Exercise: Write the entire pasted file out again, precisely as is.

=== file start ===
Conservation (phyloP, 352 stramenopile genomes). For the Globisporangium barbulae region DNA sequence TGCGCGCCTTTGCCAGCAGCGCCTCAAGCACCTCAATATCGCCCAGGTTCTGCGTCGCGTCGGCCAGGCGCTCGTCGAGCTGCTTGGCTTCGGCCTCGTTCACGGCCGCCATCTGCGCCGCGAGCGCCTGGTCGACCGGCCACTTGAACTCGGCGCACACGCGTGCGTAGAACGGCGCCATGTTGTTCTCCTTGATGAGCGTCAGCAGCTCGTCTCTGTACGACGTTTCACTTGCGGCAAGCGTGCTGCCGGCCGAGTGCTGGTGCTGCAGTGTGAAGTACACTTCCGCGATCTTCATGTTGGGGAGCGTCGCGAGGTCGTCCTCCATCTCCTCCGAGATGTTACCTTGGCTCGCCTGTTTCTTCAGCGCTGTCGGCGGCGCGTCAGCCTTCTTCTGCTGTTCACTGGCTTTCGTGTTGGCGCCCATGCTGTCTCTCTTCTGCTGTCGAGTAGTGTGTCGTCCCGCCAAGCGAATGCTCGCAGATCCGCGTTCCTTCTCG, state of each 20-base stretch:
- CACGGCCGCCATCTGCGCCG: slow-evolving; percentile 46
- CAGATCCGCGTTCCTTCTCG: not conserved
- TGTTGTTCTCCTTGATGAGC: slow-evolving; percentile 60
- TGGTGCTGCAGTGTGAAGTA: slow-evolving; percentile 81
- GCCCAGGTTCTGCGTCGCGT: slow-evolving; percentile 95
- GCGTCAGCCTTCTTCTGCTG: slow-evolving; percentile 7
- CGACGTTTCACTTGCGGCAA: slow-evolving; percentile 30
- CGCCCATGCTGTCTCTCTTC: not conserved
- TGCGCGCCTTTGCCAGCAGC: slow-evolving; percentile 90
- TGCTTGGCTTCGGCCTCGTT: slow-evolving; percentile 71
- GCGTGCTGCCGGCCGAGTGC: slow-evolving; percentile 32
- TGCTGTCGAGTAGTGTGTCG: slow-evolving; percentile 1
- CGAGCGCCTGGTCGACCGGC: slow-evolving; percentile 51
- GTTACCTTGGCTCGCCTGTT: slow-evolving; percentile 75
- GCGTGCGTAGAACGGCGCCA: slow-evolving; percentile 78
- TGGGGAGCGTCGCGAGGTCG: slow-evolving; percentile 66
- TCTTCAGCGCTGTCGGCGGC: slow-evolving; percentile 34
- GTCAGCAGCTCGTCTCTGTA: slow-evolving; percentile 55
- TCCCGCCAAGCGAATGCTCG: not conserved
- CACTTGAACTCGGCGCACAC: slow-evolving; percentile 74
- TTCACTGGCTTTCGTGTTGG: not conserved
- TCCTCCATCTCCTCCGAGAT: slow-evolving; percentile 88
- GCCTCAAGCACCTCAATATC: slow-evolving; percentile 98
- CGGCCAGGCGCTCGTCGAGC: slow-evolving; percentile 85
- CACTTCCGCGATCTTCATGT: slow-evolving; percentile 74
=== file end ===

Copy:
Conservation (phyloP, 352 stramenopile genomes). For the Globisporangium barbulae region DNA sequence TGCGCGCCTTTGCCAGCAGCGCCTCAAGCACCTCAATATCGCCCAGGTTCTGCGTCGCGTCGGCCAGGCGCTCGTCGAGCTGCTTGGCTTCGGCCTCGTTCACGGCCGCCATCTGCGCCGCGAGCGCCTGGTCGACCGGCCACTTGAACTCGGCGCACACGCGTGCGTAGAACGGCGCCATGTTGTTCTCCTTGATGAGCGTCAGCAGCTCGTCTCTGTACGACGTTTCACTTGCGGCAAGCGTGCTGCCGGCCGAGTGCTGGTGCTGCAGTGTGAAGTACACTTCCGCGATCTTCATGTTGGGGAGCGTCGCGAGGTCGTCCTCCATCTCCTCCGAGATGTTACCTTGGCTCGCCTGTTTCTTCAGCGCTGTCGGCGGCGCGTCAGCCTTCTTCTGCTGTTCACTGGCTTTCGTGTTGGCGCCCATGCTGTCTCTCTTCTGCTGTCGAGTAGTGTGTCGTCCCGCCAAGCGAATGCTCGCAGATCCGCGTTCCTTCTCG, state of each 20-base stretch:
- CACGGCCGCCATCTGCGCCG: slow-evolving; percentile 46
- CAGATCCGCGTTCCTTCTCG: not conserved
- TGTTGTTCTCCTTGATGAGC: slow-evolving; percentile 60
- TGGTGCTGCAGTGTGAAGTA: slow-evolving; percentile 81
- GCCCAGGTTCTGCGTCGCGT: slow-evolving; percentile 95
- GCGTCAGCCTTCTTCTGCTG: slow-evolving; percentile 7
- CGACGTTTCACTTGCGGCAA: slow-evolving; percentile 30
- CGCCCATGCTGTCTCTCTTC: not conserved
- TGCGCGCCTTTGCCAGCAGC: slow-evolving; percentile 90
- TGCTTGGCTTCGGCCTCGTT: slow-evolving; percentile 71
- GCGTGCTGCCGGCCGAGTGC: slow-evolving; percentile 32
- TGCTGTCGAGTAGTGTGTCG: slow-evolving; percentile 1
- CGAGCGCCTGGTCGACCGGC: slow-evolving; percentile 51
- GTTACCTTGGCTCGCCTGTT: slow-evolving; percentile 75
- GCGTGCGTAGAACGGCGCCA: slow-evolving; percentile 78
- TGGGGAGCGTCGCGAGGTCG: slow-evolving; percentile 66
- TCTTCAGCGCTGTCGGCGGC: slow-evolving; percentile 34
- GTCAGCAGCTCGTCTCTGTA: slow-evolving; percentile 55
- TCCCGCCAAGCGAATGCTCG: not conserved
- CACTTGAACTCGGCGCACAC: slow-evolving; percentile 74
- TTCACTGGCTTTCGTGTTGG: not conserved
- TCCTCCATCTCCTCCGAGAT: slow-evolving; percentile 88
- GCCTCAAGCACCTCAATATC: slow-evolving; percentile 98
- CGGCCAGGCGCTCGTCGAGC: slow-evolving; percentile 85
- CACTTCCGCGATCTTCATGT: slow-evolving; percentile 74